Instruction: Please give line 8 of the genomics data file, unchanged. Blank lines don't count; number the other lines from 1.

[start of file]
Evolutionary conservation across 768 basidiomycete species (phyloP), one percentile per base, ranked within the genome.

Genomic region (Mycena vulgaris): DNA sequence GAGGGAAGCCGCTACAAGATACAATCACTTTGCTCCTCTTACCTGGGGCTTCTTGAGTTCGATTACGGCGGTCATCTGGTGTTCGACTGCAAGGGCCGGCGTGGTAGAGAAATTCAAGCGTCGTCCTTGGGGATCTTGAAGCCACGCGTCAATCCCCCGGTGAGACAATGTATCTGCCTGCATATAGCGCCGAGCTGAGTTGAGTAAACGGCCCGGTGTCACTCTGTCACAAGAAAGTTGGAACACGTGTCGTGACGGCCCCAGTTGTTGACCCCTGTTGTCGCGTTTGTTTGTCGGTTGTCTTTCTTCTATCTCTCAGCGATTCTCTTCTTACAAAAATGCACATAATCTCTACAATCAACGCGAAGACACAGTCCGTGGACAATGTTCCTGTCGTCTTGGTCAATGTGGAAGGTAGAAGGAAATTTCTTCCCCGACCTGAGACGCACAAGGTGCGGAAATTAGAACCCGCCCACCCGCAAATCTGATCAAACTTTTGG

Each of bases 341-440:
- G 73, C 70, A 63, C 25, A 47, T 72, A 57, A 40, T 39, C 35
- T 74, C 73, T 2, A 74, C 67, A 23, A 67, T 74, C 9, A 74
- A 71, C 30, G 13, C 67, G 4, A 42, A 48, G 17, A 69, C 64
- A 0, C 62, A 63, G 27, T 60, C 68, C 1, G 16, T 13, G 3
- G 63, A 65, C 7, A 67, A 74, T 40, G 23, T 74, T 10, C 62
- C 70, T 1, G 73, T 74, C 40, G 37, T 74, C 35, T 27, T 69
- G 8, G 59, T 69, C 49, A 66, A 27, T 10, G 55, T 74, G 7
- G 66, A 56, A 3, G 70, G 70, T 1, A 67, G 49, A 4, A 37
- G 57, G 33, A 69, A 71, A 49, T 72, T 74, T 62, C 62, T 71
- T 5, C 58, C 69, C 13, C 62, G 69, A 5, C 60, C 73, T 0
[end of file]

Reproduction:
- G 63, A 65, C 7, A 67, A 74, T 40, G 23, T 74, T 10, C 62